Purple cabbage is a nutrient-rich vegetable linked to a variety of health benefits. These include reduced inflammation, a healthier heart, stronger bones, improved gut function, and perhaps even a lower risk of certain cancers. This vegetable is also incredibly versatile and one of the most cost-efficient ways to add beneficial antioxidants to your diet.
Microgreens are vegetables or herbs that are harvested just after they’ve sprouted and produced their first set of true leaves.
Despite their small size, they pack a nutritional punch, often containing higher nutrient levels than more mature vegetable greens. This makes them a good addition to any diet.
Brussels sprouts are high in fiber, vitamins, minerals, and antioxidants, making them a nutritious addition to your diet.
They may also come with added health benefits, including the potential to reduce the risk of cancer, decrease inflammation, and improve blood sugar control.
Adding Brussels sprouts to a balanced diet that’s rich in fruits, vegetables, and whole grains has the potential to make a major positive impact on your health.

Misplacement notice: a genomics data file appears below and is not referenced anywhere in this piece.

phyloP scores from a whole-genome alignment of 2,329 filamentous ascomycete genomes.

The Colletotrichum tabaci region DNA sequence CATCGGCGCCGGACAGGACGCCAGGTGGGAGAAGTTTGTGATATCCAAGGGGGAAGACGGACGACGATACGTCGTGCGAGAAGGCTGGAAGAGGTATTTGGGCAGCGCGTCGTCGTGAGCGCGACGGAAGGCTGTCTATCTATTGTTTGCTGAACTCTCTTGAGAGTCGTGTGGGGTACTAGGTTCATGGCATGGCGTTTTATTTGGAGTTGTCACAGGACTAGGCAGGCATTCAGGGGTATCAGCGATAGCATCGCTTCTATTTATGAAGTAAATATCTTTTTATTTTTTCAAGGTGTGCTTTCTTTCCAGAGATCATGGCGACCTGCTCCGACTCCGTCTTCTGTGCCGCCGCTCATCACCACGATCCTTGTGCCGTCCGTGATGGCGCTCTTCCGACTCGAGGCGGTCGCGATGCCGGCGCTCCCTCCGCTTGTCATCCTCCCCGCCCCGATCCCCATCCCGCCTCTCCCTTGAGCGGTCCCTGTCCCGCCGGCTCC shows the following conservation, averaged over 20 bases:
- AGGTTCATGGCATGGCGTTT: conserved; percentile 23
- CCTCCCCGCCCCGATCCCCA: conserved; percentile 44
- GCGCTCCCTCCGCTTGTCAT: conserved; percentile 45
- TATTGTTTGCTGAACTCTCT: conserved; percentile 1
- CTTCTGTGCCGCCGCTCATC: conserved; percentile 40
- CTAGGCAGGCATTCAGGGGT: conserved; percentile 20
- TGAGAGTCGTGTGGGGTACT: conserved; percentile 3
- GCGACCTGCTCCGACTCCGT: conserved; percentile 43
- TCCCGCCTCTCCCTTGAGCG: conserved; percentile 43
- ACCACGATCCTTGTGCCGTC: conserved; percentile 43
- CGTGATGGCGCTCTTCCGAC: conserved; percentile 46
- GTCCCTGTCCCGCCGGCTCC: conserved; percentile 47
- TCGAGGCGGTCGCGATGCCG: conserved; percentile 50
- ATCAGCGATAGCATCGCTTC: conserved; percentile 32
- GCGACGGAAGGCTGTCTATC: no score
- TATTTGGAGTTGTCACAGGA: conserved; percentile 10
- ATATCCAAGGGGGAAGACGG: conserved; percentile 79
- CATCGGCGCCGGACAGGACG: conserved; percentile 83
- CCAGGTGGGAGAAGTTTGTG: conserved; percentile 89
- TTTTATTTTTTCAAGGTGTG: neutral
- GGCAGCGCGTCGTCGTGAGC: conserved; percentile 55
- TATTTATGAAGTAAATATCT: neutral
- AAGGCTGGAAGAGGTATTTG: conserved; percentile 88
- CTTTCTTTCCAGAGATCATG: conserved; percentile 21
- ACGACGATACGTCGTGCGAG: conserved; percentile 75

Curcumin is the active compound in turmeric. It has potent antioxidant and anti-inflammatory effects and is the focus of most research surrounding turmeric.
One drawback of using curcumin medicinally is that it’s not easily absorbed by your body, but its absorption can be enhanced by pairing it with fats like ghee or other spices such as black pepper.
Broccoli is one of the world’s most popular vegetables. It is easy to prepare and edible both raw and cooked. It is high in many nutrients, including a family of plant compounds called isothiocyanates, which may have numerous health benefits. It is also a decent source of fiber and higher in protein than most other vegetables.
If you’re looking for a health boost, consider adding this cruciferous vegetable to your diet today.
Ginger root contains antioxidants, such as gingerol, that may be responsible for many of the reported health benefits associated with this food. Ginger may be effective for managing nausea and reducing pain from acute and chronic inflammatory conditions (13, 14, 15).